The report said that ride-hailing firms such as Uber see populous Japan as a potentially lucrative market and are pressing regulators to ease stringent rules governing the taxi industry. The aim is to dispatch taxis more efficiently by analyzing such factors as past rides, traffic and weather conditions, and event schedules. Sony says it intends to introduce different packages to suit the different needs of each platform.
Japan's taxi market can become more efficient, even though its services are already of a high quality, he said at an event with former US ambassador to Japan John Roos. In the country, non-professional taxi drivers must pair with existing taxi firms to offer taxi services.
Uber Technologies Inc. wants to forge partnerships with taxi companies in Japan because its go-it-alone approach in the country wasn't working, Chief Executive Officer Dara Khosrowshahi said in Tokyo on Tuesday.
The intelligent ride hailing service is due to launch in the spring, the report adds, but it is not clear if Japan is being used as a test market before launching a similar service in the USA or elsewhere in the world.
Last year the company announced a similar pause on its service in Finland, but in that case it's awaiting a specific law to be passed deregulating its taxi industry this year.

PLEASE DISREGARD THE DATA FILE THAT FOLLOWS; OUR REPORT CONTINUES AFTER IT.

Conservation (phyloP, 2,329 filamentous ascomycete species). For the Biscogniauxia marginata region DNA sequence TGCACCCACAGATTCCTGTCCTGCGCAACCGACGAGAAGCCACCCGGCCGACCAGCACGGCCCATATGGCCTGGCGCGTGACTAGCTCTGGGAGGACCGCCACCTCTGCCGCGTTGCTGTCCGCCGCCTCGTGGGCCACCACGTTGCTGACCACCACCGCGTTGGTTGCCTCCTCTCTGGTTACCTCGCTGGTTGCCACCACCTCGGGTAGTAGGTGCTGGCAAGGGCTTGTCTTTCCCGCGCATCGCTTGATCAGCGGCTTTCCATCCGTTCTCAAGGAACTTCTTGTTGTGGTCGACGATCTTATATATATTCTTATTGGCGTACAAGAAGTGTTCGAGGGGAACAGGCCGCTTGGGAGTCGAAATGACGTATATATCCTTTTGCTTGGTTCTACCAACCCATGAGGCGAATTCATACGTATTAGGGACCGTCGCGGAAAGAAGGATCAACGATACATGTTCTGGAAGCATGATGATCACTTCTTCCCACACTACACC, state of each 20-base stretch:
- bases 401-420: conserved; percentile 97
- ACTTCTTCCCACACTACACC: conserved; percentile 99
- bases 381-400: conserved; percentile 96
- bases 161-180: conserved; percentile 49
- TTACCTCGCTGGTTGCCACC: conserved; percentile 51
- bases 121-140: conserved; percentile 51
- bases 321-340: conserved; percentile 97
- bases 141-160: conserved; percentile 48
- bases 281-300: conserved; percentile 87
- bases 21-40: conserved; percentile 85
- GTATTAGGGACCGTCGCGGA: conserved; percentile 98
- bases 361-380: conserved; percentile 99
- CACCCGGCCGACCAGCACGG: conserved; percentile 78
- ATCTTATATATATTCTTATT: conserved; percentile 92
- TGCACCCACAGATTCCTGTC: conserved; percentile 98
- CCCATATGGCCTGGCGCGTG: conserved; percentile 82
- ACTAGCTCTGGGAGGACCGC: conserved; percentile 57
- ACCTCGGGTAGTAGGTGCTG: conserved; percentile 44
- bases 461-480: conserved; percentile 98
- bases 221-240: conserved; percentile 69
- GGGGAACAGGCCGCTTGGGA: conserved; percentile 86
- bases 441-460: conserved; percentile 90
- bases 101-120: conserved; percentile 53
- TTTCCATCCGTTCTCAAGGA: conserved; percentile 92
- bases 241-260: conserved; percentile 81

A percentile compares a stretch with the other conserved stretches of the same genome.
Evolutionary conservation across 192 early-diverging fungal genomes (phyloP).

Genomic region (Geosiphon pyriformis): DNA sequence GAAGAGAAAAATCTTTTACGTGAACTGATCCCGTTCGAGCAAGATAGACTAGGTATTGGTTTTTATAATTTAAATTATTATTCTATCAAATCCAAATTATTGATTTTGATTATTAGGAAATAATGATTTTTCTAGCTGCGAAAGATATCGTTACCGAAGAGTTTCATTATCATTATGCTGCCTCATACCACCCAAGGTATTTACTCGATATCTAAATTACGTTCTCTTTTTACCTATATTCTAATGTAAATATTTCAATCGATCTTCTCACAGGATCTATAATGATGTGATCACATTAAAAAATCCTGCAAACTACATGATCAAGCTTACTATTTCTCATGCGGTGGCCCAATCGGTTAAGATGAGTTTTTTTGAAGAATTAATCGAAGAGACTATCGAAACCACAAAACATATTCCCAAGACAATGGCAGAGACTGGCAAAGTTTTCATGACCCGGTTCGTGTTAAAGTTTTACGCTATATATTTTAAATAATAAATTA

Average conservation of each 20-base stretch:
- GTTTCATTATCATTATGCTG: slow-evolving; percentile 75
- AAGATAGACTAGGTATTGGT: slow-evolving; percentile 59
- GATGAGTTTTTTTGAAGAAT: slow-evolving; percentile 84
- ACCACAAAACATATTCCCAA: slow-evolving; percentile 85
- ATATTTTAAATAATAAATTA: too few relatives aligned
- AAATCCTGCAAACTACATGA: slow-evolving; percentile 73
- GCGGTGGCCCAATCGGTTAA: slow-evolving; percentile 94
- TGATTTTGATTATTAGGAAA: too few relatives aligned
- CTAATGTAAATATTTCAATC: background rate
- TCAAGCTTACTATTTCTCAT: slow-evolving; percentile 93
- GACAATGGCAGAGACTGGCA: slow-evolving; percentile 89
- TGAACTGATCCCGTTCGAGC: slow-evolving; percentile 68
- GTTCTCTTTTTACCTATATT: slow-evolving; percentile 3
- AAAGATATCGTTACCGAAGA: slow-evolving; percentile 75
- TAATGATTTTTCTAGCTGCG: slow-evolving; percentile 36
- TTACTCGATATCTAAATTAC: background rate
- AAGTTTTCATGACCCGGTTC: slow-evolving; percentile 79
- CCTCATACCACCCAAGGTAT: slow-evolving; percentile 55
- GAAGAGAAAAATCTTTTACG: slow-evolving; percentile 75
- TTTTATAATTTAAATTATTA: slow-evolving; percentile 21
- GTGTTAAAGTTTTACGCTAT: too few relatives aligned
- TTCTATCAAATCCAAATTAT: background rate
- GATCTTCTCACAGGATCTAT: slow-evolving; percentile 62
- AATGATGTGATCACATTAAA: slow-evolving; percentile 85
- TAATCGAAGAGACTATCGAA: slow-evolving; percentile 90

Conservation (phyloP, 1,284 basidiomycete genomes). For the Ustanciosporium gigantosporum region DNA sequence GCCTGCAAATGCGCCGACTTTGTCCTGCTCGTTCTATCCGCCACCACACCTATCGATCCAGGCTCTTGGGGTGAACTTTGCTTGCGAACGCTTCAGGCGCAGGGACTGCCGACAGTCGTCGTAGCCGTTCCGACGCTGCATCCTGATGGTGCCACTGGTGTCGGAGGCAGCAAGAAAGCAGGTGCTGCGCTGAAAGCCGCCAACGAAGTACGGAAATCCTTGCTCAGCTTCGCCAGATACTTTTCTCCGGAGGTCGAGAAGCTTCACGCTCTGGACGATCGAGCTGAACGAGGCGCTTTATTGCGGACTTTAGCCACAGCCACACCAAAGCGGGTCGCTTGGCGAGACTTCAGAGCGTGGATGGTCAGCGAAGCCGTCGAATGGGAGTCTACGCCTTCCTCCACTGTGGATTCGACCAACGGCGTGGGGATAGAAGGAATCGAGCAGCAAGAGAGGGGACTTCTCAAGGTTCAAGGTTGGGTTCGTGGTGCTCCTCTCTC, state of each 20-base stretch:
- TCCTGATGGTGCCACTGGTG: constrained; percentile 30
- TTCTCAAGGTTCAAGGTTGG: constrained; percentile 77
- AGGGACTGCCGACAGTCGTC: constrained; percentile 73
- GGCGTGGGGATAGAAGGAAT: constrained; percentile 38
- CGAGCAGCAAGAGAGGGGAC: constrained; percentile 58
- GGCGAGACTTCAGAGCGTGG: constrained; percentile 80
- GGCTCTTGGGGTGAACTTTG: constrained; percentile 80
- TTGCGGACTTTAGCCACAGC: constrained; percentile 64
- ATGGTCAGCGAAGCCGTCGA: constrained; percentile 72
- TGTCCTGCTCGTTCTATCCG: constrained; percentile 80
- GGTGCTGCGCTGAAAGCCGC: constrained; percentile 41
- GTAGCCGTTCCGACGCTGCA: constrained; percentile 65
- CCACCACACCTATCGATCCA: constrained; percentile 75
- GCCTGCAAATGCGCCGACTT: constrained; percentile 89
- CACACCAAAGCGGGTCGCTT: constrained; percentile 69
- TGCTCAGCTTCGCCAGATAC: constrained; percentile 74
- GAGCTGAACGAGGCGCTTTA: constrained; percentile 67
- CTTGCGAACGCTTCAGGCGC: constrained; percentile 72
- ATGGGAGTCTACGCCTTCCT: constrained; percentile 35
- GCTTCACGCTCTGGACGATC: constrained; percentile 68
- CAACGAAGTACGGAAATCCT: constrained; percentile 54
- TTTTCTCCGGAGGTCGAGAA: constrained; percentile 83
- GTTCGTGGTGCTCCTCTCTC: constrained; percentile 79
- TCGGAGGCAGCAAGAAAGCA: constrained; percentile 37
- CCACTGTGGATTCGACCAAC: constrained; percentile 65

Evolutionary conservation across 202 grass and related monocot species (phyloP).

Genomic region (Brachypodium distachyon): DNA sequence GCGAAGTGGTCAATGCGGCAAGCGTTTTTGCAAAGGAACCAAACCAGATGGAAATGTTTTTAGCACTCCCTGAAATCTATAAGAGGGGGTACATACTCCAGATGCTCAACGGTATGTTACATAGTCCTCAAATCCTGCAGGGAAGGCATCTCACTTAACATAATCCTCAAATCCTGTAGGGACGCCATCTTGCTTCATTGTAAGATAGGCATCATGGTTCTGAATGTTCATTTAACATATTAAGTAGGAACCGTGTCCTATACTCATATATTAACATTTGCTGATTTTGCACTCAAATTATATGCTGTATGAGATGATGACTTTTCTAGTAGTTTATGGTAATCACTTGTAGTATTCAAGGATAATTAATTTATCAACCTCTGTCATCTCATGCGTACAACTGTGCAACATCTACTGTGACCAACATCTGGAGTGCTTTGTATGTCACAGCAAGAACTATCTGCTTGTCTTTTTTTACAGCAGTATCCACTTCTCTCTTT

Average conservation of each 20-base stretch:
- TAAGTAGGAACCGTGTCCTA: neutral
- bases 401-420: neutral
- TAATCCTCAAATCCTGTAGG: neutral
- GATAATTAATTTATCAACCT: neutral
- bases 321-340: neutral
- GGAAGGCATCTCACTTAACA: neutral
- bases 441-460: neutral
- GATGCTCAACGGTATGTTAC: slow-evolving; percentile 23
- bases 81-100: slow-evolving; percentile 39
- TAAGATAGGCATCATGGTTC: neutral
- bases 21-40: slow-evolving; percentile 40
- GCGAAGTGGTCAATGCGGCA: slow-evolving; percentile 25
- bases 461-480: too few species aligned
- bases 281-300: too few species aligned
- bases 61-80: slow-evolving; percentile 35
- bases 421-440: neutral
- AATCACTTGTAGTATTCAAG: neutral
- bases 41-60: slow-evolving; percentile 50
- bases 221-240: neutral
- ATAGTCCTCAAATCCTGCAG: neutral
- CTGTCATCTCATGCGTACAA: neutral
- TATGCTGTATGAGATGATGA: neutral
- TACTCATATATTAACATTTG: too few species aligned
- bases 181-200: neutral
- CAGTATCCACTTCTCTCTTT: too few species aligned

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It's the clearest sign yet that the ride-hailing giant will redouble efforts to take a piece of Japan's $16-billion taxi market, even amid signs of pressure from its biggest shareholder, SoftBank Group Corp., to focus on core markets.
The company's ride-sharing service, one of Uber's key operations that involves private vehicles, has been challenged by Japanese regulations, while being allowed only in limited locations - some rural areas in Hokkaido and Kyoto Prefecture.
Other rivals in the market include Toyota, which is partnering with mobile application developer JapanTaxi and taxi firm Nihon Kotsu on its own AI-based dispatch system.